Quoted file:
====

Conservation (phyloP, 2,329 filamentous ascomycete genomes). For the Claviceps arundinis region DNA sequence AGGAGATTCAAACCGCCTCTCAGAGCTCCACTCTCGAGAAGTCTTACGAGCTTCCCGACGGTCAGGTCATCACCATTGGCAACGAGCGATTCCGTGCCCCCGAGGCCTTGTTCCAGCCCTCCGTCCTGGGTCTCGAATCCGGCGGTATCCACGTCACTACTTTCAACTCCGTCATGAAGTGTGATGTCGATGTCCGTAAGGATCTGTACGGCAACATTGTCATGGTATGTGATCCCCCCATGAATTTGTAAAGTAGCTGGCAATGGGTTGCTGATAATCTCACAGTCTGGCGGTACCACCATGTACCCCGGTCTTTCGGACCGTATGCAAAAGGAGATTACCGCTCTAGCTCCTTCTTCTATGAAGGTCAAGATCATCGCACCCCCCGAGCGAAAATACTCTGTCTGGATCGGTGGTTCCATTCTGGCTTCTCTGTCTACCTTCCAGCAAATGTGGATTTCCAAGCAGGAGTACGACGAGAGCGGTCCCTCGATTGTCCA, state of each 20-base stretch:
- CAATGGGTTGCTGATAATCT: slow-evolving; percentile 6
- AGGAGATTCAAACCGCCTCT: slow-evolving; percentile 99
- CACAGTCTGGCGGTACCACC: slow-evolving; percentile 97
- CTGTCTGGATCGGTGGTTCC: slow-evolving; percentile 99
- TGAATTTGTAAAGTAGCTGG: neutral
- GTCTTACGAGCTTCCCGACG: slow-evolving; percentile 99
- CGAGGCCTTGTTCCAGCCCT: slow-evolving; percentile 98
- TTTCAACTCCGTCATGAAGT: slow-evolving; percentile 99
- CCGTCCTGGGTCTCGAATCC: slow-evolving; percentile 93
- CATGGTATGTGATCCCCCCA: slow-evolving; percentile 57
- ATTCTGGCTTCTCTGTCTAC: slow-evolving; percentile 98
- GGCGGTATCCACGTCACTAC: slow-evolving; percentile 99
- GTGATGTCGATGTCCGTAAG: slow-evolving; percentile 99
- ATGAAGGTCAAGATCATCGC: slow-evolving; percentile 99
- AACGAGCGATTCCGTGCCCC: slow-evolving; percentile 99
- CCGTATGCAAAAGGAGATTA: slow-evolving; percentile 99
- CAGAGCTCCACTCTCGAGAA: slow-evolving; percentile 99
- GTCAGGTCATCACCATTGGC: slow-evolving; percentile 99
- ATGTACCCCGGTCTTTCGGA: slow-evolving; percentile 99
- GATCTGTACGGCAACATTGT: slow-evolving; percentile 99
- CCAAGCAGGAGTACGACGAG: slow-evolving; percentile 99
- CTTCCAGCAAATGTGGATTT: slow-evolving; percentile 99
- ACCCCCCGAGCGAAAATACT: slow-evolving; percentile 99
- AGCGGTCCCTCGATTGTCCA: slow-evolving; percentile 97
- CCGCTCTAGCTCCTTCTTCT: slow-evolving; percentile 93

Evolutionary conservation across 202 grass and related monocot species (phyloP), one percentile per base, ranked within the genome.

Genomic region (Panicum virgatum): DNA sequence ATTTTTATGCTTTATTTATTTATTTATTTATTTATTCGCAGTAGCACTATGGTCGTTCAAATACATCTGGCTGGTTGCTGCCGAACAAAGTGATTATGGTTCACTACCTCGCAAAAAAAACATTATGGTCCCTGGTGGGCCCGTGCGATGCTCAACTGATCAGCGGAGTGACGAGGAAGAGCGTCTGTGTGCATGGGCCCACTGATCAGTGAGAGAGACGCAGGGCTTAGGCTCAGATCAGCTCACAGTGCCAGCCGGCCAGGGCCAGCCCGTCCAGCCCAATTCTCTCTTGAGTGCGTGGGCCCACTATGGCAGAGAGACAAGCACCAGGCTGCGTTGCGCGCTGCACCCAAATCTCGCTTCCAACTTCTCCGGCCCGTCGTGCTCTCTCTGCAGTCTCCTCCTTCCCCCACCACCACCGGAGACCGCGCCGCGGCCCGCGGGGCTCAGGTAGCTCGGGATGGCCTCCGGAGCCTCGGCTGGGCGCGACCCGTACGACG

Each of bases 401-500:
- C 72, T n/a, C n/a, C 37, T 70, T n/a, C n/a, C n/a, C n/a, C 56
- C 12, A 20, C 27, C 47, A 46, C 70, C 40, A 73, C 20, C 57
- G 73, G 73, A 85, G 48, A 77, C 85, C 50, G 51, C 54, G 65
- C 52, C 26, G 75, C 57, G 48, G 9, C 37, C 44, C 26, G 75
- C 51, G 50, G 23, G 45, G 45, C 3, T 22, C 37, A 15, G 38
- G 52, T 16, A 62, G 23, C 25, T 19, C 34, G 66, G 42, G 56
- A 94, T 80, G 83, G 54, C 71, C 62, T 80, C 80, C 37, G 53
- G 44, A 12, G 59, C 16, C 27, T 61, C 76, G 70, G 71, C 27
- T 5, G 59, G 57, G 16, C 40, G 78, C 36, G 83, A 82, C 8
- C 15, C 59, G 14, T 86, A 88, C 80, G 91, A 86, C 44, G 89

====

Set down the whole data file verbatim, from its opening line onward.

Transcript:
Conservation (phyloP, 2,329 filamentous ascomycete genomes). For the Claviceps arundinis region DNA sequence AGGAGATTCAAACCGCCTCTCAGAGCTCCACTCTCGAGAAGTCTTACGAGCTTCCCGACGGTCAGGTCATCACCATTGGCAACGAGCGATTCCGTGCCCCCGAGGCCTTGTTCCAGCCCTCCGTCCTGGGTCTCGAATCCGGCGGTATCCACGTCACTACTTTCAACTCCGTCATGAAGTGTGATGTCGATGTCCGTAAGGATCTGTACGGCAACATTGTCATGGTATGTGATCCCCCCATGAATTTGTAAAGTAGCTGGCAATGGGTTGCTGATAATCTCACAGTCTGGCGGTACCACCATGTACCCCGGTCTTTCGGACCGTATGCAAAAGGAGATTACCGCTCTAGCTCCTTCTTCTATGAAGGTCAAGATCATCGCACCCCCCGAGCGAAAATACTCTGTCTGGATCGGTGGTTCCATTCTGGCTTCTCTGTCTACCTTCCAGCAAATGTGGATTTCCAAGCAGGAGTACGACGAGAGCGGTCCCTCGATTGTCCA, state of each 20-base stretch:
- CAATGGGTTGCTGATAATCT: slow-evolving; percentile 6
- AGGAGATTCAAACCGCCTCT: slow-evolving; percentile 99
- CACAGTCTGGCGGTACCACC: slow-evolving; percentile 97
- CTGTCTGGATCGGTGGTTCC: slow-evolving; percentile 99
- TGAATTTGTAAAGTAGCTGG: neutral
- GTCTTACGAGCTTCCCGACG: slow-evolving; percentile 99
- CGAGGCCTTGTTCCAGCCCT: slow-evolving; percentile 98
- TTTCAACTCCGTCATGAAGT: slow-evolving; percentile 99
- CCGTCCTGGGTCTCGAATCC: slow-evolving; percentile 93
- CATGGTATGTGATCCCCCCA: slow-evolving; percentile 57
- ATTCTGGCTTCTCTGTCTAC: slow-evolving; percentile 98
- GGCGGTATCCACGTCACTAC: slow-evolving; percentile 99
- GTGATGTCGATGTCCGTAAG: slow-evolving; percentile 99
- ATGAAGGTCAAGATCATCGC: slow-evolving; percentile 99
- AACGAGCGATTCCGTGCCCC: slow-evolving; percentile 99
- CCGTATGCAAAAGGAGATTA: slow-evolving; percentile 99
- CAGAGCTCCACTCTCGAGAA: slow-evolving; percentile 99
- GTCAGGTCATCACCATTGGC: slow-evolving; percentile 99
- ATGTACCCCGGTCTTTCGGA: slow-evolving; percentile 99
- GATCTGTACGGCAACATTGT: slow-evolving; percentile 99
- CCAAGCAGGAGTACGACGAG: slow-evolving; percentile 99
- CTTCCAGCAAATGTGGATTT: slow-evolving; percentile 99
- ACCCCCCGAGCGAAAATACT: slow-evolving; percentile 99
- AGCGGTCCCTCGATTGTCCA: slow-evolving; percentile 97
- CCGCTCTAGCTCCTTCTTCT: slow-evolving; percentile 93

Evolutionary conservation across 202 grass and related monocot species (phyloP), one percentile per base, ranked within the genome.

Genomic region (Panicum virgatum): DNA sequence ATTTTTATGCTTTATTTATTTATTTATTTATTTATTCGCAGTAGCACTATGGTCGTTCAAATACATCTGGCTGGTTGCTGCCGAACAAAGTGATTATGGTTCACTACCTCGCAAAAAAAACATTATGGTCCCTGGTGGGCCCGTGCGATGCTCAACTGATCAGCGGAGTGACGAGGAAGAGCGTCTGTGTGCATGGGCCCACTGATCAGTGAGAGAGACGCAGGGCTTAGGCTCAGATCAGCTCACAGTGCCAGCCGGCCAGGGCCAGCCCGTCCAGCCCAATTCTCTCTTGAGTGCGTGGGCCCACTATGGCAGAGAGACAAGCACCAGGCTGCGTTGCGCGCTGCACCCAAATCTCGCTTCCAACTTCTCCGGCCCGTCGTGCTCTCTCTGCAGTCTCCTCCTTCCCCCACCACCACCGGAGACCGCGCCGCGGCCCGCGGGGCTCAGGTAGCTCGGGATGGCCTCCGGAGCCTCGGCTGGGCGCGACCCGTACGACG

Each of bases 401-500:
- C 72, T n/a, C n/a, C 37, T 70, T n/a, C n/a, C n/a, C n/a, C 56
- C 12, A 20, C 27, C 47, A 46, C 70, C 40, A 73, C 20, C 57
- G 73, G 73, A 85, G 48, A 77, C 85, C 50, G 51, C 54, G 65
- C 52, C 26, G 75, C 57, G 48, G 9, C 37, C 44, C 26, G 75
- C 51, G 50, G 23, G 45, G 45, C 3, T 22, C 37, A 15, G 38
- G 52, T 16, A 62, G 23, C 25, T 19, C 34, G 66, G 42, G 56
- A 94, T 80, G 83, G 54, C 71, C 62, T 80, C 80, C 37, G 53
- G 44, A 12, G 59, C 16, C 27, T 61, C 76, G 70, G 71, C 27
- T 5, G 59, G 57, G 16, C 40, G 78, C 36, G 83, A 82, C 8
- C 15, C 59, G 14, T 86, A 88, C 80, G 91, A 86, C 44, G 89